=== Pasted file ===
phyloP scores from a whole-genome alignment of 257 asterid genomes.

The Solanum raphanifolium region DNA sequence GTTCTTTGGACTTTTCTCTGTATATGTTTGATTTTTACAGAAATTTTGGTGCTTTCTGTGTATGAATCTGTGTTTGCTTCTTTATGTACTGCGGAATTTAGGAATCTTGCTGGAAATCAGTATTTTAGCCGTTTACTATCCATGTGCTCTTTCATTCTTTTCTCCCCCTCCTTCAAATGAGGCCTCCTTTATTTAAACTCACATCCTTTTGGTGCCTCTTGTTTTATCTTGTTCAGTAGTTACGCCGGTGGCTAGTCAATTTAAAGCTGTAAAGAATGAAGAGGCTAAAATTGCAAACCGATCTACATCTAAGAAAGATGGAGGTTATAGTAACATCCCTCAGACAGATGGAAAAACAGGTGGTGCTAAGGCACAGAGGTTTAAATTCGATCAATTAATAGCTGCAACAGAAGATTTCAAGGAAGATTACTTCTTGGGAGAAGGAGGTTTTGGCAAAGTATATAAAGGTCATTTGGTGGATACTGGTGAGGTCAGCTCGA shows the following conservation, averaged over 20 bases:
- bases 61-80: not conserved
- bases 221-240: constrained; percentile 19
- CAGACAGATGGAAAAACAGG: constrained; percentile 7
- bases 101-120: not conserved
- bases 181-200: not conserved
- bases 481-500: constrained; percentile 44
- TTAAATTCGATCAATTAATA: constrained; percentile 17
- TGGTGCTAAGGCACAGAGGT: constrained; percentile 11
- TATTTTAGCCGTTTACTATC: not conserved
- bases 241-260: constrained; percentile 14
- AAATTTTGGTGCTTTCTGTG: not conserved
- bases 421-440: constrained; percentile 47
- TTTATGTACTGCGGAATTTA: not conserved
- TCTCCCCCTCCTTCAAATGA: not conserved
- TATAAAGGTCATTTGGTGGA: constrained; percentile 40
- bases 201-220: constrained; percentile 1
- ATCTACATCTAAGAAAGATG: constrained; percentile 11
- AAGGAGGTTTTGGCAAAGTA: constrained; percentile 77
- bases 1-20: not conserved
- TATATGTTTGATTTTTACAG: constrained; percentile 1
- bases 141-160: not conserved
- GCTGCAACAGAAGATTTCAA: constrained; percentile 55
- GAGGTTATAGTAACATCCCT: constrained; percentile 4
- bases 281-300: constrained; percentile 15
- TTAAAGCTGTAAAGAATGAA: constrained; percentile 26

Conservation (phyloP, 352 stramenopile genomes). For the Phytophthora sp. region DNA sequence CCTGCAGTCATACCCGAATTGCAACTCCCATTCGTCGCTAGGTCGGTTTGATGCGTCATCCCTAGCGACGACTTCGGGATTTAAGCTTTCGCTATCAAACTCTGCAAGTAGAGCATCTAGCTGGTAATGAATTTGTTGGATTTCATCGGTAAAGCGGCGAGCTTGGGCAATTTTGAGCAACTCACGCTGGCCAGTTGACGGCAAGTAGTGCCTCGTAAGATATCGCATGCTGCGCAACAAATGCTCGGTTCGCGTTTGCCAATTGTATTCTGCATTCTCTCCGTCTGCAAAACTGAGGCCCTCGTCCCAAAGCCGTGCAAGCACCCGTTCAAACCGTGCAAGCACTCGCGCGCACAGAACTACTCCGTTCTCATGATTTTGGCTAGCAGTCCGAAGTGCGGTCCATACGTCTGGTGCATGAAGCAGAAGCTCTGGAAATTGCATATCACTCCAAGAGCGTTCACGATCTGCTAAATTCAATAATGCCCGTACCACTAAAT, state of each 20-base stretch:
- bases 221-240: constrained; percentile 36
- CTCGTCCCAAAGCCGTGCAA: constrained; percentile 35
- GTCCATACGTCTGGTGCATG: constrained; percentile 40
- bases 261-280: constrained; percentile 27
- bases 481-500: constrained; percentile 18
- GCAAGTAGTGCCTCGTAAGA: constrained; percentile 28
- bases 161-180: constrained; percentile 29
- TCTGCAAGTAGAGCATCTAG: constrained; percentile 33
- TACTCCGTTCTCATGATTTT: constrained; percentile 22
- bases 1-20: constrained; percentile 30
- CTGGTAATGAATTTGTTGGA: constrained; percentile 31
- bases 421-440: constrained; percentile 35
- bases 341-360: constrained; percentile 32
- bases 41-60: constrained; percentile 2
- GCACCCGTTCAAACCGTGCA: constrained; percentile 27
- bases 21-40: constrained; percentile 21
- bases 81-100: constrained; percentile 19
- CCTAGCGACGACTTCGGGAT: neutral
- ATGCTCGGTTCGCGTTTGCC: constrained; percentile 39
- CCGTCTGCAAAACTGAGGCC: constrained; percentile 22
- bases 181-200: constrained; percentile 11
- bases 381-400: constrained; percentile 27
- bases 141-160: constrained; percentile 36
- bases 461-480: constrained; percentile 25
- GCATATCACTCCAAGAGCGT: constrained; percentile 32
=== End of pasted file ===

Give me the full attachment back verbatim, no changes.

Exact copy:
phyloP scores from a whole-genome alignment of 257 asterid genomes.

The Solanum raphanifolium region DNA sequence GTTCTTTGGACTTTTCTCTGTATATGTTTGATTTTTACAGAAATTTTGGTGCTTTCTGTGTATGAATCTGTGTTTGCTTCTTTATGTACTGCGGAATTTAGGAATCTTGCTGGAAATCAGTATTTTAGCCGTTTACTATCCATGTGCTCTTTCATTCTTTTCTCCCCCTCCTTCAAATGAGGCCTCCTTTATTTAAACTCACATCCTTTTGGTGCCTCTTGTTTTATCTTGTTCAGTAGTTACGCCGGTGGCTAGTCAATTTAAAGCTGTAAAGAATGAAGAGGCTAAAATTGCAAACCGATCTACATCTAAGAAAGATGGAGGTTATAGTAACATCCCTCAGACAGATGGAAAAACAGGTGGTGCTAAGGCACAGAGGTTTAAATTCGATCAATTAATAGCTGCAACAGAAGATTTCAAGGAAGATTACTTCTTGGGAGAAGGAGGTTTTGGCAAAGTATATAAAGGTCATTTGGTGGATACTGGTGAGGTCAGCTCGA shows the following conservation, averaged over 20 bases:
- bases 61-80: not conserved
- bases 221-240: constrained; percentile 19
- CAGACAGATGGAAAAACAGG: constrained; percentile 7
- bases 101-120: not conserved
- bases 181-200: not conserved
- bases 481-500: constrained; percentile 44
- TTAAATTCGATCAATTAATA: constrained; percentile 17
- TGGTGCTAAGGCACAGAGGT: constrained; percentile 11
- TATTTTAGCCGTTTACTATC: not conserved
- bases 241-260: constrained; percentile 14
- AAATTTTGGTGCTTTCTGTG: not conserved
- bases 421-440: constrained; percentile 47
- TTTATGTACTGCGGAATTTA: not conserved
- TCTCCCCCTCCTTCAAATGA: not conserved
- TATAAAGGTCATTTGGTGGA: constrained; percentile 40
- bases 201-220: constrained; percentile 1
- ATCTACATCTAAGAAAGATG: constrained; percentile 11
- AAGGAGGTTTTGGCAAAGTA: constrained; percentile 77
- bases 1-20: not conserved
- TATATGTTTGATTTTTACAG: constrained; percentile 1
- bases 141-160: not conserved
- GCTGCAACAGAAGATTTCAA: constrained; percentile 55
- GAGGTTATAGTAACATCCCT: constrained; percentile 4
- bases 281-300: constrained; percentile 15
- TTAAAGCTGTAAAGAATGAA: constrained; percentile 26

Conservation (phyloP, 352 stramenopile genomes). For the Phytophthora sp. region DNA sequence CCTGCAGTCATACCCGAATTGCAACTCCCATTCGTCGCTAGGTCGGTTTGATGCGTCATCCCTAGCGACGACTTCGGGATTTAAGCTTTCGCTATCAAACTCTGCAAGTAGAGCATCTAGCTGGTAATGAATTTGTTGGATTTCATCGGTAAAGCGGCGAGCTTGGGCAATTTTGAGCAACTCACGCTGGCCAGTTGACGGCAAGTAGTGCCTCGTAAGATATCGCATGCTGCGCAACAAATGCTCGGTTCGCGTTTGCCAATTGTATTCTGCATTCTCTCCGTCTGCAAAACTGAGGCCCTCGTCCCAAAGCCGTGCAAGCACCCGTTCAAACCGTGCAAGCACTCGCGCGCACAGAACTACTCCGTTCTCATGATTTTGGCTAGCAGTCCGAAGTGCGGTCCATACGTCTGGTGCATGAAGCAGAAGCTCTGGAAATTGCATATCACTCCAAGAGCGTTCACGATCTGCTAAATTCAATAATGCCCGTACCACTAAAT, state of each 20-base stretch:
- bases 221-240: constrained; percentile 36
- CTCGTCCCAAAGCCGTGCAA: constrained; percentile 35
- GTCCATACGTCTGGTGCATG: constrained; percentile 40
- bases 261-280: constrained; percentile 27
- bases 481-500: constrained; percentile 18
- GCAAGTAGTGCCTCGTAAGA: constrained; percentile 28
- bases 161-180: constrained; percentile 29
- TCTGCAAGTAGAGCATCTAG: constrained; percentile 33
- TACTCCGTTCTCATGATTTT: constrained; percentile 22
- bases 1-20: constrained; percentile 30
- CTGGTAATGAATTTGTTGGA: constrained; percentile 31
- bases 421-440: constrained; percentile 35
- bases 341-360: constrained; percentile 32
- bases 41-60: constrained; percentile 2
- GCACCCGTTCAAACCGTGCA: constrained; percentile 27
- bases 21-40: constrained; percentile 21
- bases 81-100: constrained; percentile 19
- CCTAGCGACGACTTCGGGAT: neutral
- ATGCTCGGTTCGCGTTTGCC: constrained; percentile 39
- CCGTCTGCAAAACTGAGGCC: constrained; percentile 22
- bases 181-200: constrained; percentile 11
- bases 381-400: constrained; percentile 27
- bases 141-160: constrained; percentile 36
- bases 461-480: constrained; percentile 25
- GCATATCACTCCAAGAGCGT: constrained; percentile 32